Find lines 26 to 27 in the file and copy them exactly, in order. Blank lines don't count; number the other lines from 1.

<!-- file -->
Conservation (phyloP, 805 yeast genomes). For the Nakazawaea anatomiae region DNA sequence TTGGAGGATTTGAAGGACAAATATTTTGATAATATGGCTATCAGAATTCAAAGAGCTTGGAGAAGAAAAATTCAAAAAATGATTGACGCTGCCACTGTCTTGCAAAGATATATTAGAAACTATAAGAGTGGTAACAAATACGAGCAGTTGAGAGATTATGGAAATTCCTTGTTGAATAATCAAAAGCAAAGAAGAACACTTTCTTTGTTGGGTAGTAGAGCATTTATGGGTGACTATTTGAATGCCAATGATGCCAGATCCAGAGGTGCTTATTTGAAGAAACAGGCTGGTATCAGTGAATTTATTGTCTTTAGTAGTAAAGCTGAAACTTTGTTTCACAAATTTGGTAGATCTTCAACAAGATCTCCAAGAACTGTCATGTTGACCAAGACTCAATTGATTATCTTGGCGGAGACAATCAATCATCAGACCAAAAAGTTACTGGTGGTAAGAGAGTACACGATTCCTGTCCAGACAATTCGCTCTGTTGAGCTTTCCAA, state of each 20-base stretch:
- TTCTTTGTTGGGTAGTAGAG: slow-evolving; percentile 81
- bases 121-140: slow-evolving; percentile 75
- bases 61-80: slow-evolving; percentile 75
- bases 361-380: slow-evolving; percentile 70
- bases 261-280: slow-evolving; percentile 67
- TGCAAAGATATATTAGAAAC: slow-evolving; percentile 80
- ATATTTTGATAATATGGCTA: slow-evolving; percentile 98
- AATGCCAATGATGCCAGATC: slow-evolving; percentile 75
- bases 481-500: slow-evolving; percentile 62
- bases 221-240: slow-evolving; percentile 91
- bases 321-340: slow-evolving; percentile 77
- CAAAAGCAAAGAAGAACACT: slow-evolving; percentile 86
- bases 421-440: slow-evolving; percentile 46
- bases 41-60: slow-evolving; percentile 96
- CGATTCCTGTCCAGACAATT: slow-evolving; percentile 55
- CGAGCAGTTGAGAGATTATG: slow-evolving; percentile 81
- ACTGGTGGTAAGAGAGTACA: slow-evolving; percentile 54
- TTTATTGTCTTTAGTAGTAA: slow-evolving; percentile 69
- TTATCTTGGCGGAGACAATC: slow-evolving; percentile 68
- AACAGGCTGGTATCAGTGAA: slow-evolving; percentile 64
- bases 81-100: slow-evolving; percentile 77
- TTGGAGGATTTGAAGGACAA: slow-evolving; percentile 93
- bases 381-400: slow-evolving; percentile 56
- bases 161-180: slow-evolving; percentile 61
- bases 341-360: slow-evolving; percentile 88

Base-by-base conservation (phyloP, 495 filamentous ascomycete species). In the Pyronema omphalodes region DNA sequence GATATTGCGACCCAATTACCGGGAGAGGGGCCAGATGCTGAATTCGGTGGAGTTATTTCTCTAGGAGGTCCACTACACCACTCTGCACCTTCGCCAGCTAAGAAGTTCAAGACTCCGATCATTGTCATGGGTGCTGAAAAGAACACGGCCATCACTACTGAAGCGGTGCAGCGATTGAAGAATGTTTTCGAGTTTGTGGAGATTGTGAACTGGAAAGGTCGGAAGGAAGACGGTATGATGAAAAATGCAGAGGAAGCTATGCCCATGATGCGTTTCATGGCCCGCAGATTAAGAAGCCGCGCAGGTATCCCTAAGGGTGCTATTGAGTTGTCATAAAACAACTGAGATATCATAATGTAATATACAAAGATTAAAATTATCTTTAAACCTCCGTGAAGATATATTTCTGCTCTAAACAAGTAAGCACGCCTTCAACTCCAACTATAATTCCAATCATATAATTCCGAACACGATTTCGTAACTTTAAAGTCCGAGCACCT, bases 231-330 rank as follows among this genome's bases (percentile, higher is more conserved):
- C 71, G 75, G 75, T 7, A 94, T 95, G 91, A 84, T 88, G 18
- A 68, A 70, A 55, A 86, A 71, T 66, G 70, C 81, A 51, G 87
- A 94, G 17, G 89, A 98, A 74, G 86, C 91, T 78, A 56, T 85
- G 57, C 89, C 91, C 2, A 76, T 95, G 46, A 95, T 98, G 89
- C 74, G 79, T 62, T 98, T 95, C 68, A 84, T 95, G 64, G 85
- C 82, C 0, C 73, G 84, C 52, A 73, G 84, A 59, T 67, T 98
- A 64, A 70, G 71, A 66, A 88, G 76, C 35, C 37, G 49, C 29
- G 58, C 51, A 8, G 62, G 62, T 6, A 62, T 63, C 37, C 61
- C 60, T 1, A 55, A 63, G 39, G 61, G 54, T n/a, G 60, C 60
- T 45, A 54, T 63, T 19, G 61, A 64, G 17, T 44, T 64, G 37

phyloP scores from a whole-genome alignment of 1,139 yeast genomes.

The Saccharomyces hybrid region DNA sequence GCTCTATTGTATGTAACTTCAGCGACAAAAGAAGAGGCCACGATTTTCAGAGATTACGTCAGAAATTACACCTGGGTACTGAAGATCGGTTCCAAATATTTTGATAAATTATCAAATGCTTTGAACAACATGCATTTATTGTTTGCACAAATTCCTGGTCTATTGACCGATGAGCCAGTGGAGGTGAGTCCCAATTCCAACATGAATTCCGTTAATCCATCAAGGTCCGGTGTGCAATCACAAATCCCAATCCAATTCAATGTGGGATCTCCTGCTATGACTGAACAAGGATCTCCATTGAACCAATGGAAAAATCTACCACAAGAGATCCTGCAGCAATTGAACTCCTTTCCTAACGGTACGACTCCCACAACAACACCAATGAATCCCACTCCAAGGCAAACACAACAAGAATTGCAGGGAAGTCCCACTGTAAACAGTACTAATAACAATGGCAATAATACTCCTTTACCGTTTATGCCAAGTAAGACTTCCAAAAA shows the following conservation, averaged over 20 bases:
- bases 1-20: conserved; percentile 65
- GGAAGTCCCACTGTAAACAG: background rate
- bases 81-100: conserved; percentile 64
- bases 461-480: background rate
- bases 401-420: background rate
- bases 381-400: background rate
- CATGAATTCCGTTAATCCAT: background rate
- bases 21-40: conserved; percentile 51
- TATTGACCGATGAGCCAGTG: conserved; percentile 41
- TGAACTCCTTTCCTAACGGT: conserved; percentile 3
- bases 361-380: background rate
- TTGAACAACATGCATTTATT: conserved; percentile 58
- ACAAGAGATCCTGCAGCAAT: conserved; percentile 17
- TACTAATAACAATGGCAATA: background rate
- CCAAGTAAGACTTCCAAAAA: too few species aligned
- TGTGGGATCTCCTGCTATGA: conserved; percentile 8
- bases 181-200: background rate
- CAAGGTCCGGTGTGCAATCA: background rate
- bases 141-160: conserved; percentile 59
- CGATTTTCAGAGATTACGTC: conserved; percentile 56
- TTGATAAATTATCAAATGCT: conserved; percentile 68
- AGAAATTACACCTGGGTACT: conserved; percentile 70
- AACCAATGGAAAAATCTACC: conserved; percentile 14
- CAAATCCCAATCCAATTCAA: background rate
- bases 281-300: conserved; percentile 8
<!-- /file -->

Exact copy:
- bases 341-360: slow-evolving; percentile 88

Base-by-base conservation (phyloP, 495 filamentous ascomycete species). In the Pyronema omphalodes region DNA sequence GATATTGCGACCCAATTACCGGGAGAGGGGCCAGATGCTGAATTCGGTGGAGTTATTTCTCTAGGAGGTCCACTACACCACTCTGCACCTTCGCCAGCTAAGAAGTTCAAGACTCCGATCATTGTCATGGGTGCTGAAAAGAACACGGCCATCACTACTGAAGCGGTGCAGCGATTGAAGAATGTTTTCGAGTTTGTGGAGATTGTGAACTGGAAAGGTCGGAAGGAAGACGGTATGATGAAAAATGCAGAGGAAGCTATGCCCATGATGCGTTTCATGGCCCGCAGATTAAGAAGCCGCGCAGGTATCCCTAAGGGTGCTATTGAGTTGTCATAAAACAACTGAGATATCATAATGTAATATACAAAGATTAAAATTATCTTTAAACCTCCGTGAAGATATATTTCTGCTCTAAACAAGTAAGCACGCCTTCAACTCCAACTATAATTCCAATCATATAATTCCGAACACGATTTCGTAACTTTAAAGTCCGAGCACCT, bases 231-330 rank as follows among this genome's bases (percentile, higher is more conserved):